Pilates : What's the difference with yoga
There are some things you should not tell your yoga teacher. For example, "I just swallowed a Macdo just before class" or "I'm not flexible enough to take up yoga". But there's one that contributes perhaps even more to making them bristle: "Anyway, Yoga and Pilates are kind of the same thing, aren't they? ». Yoga and Pilates are two activities that are often compared. However, they are both quite different. And if you say this sentence in front of your yoga teacher, you will certainly see him or her making big eyes.
But then, how do you know what makes these two practices different? Rest assured, on Beginner Yoga, there is no taboo subject. So let's discover together what Pilates is and how it looks or doesn't look like yoga. This will make it easier for you to choose the activity that suits you best. Let's get started!
What is the Pilates method?
The Pilates method is more often referred to as "Pilates". It is a kind of gentle gymnastics that combines movement and breathing. Now you're going to tell me that it really makes you think of yoga. And you're right. But it doesn't quite sound like it. Indeed, for this practice, the inventor of Pilates was inspired by yoga, it's true. However, he was also inspired by gymnastics and dance.
Pilates is therefore above all a physical activity. Nevertheless, its goal is not to help people lose weight. It consists above all in strengthening and developing muscles in a harmonious way. In fact, in class, one spends as much time working the leg muscles as the arm muscles, for example. In addition, each series of exercises will work the body as a whole. This promotes symmetry and prevents the body from becoming unbalanced. You may sometimes see athletes who are very developed in their arms and shoulders, but have very thin legs? That's what Pilates wants to banish!
In Pilates, we work the body in depth with different principles such as concentration, breathing and attention. It is often said that Pilates works from the inside out. This means that you first strengthen the deep muscles called "core" or "center" in order to gradually build up the muscles of the whole body. This work makes it possible to practice without injury. Indeed, by strengthening the deepest muscles, especially in the trunk and spine, you protect the rest of the body.
Furthermore, Pilates is generally practiced on the floor on thick mats. During the sessions, various machines and tools are used, such as large balls, elastics and springs. The goal of Pilates exercises is often to train imbalances that force the body to use specific muscles to stabilize itself.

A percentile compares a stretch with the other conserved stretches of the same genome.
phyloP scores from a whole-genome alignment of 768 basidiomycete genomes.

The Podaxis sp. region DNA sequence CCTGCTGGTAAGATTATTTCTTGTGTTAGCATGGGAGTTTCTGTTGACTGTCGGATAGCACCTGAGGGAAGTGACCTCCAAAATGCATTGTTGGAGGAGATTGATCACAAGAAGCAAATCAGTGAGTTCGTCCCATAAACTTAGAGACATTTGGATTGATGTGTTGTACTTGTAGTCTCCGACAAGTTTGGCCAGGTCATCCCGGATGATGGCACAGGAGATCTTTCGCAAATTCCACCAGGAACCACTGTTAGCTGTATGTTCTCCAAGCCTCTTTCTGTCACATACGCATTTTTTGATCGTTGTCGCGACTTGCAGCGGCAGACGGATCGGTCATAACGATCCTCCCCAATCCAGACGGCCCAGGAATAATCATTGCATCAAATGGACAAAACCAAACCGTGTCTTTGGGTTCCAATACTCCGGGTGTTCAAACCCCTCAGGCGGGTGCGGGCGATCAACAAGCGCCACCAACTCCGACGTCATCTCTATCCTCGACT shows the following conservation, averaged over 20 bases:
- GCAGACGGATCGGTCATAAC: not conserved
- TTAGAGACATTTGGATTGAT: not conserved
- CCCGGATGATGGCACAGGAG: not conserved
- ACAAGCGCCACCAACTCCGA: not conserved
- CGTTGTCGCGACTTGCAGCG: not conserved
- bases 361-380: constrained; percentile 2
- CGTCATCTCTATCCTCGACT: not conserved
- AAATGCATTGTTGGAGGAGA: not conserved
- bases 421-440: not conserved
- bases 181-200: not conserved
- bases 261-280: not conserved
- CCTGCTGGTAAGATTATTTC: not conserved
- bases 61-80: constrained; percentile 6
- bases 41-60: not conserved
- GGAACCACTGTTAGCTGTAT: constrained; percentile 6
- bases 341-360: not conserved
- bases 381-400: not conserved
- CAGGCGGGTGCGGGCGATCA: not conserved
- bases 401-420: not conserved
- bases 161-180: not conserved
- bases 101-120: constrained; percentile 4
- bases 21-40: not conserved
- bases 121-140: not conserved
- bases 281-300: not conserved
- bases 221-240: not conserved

As you will see, Pilates is open to everyone because it is a gentle method. However, the practice is quite intense when you start. By working muscles that you are not used to mobilizing, you will certainly feel aches and pains after your sessions. The work is done gently but also in depth. This is what makes this method so effective.
History of Pilates
The creator of this method is Joseph Pilates. He was born in Düsseldorf, Germany in 1883.
Joseph Pilates was for a long time a child of fragile health. He suffered from many illnesses (asthma, rickets, rheumatic fever) and also had a malformation of the thorax. Passionate about the human body, Joseph Pilates nevertheless began studying anatomy and movement as a child. He then began martial arts, yoga, boxing and developed at the age of 14 an impressive stature and strength despite his state of health. By dint of willpower, he became a great sportsman and his reputation quickly spread throughout Germany. A few years later, he became a trainer and decided to devote his life to sport, the human body and well-being.
His goal was above all to develop the body while respecting it. To do this, he wanted to use exercises that rectified bad postures. Thus, Joseph Pilates drew on his experience to develop a new type of training that was called contrology at the time. He then listed several series of exercises (about 500) that gave the content of his method. Then, Joseph created in parallel equipment and apparatus to practice his method. Among the best known today are the Reformer and the Cadillac.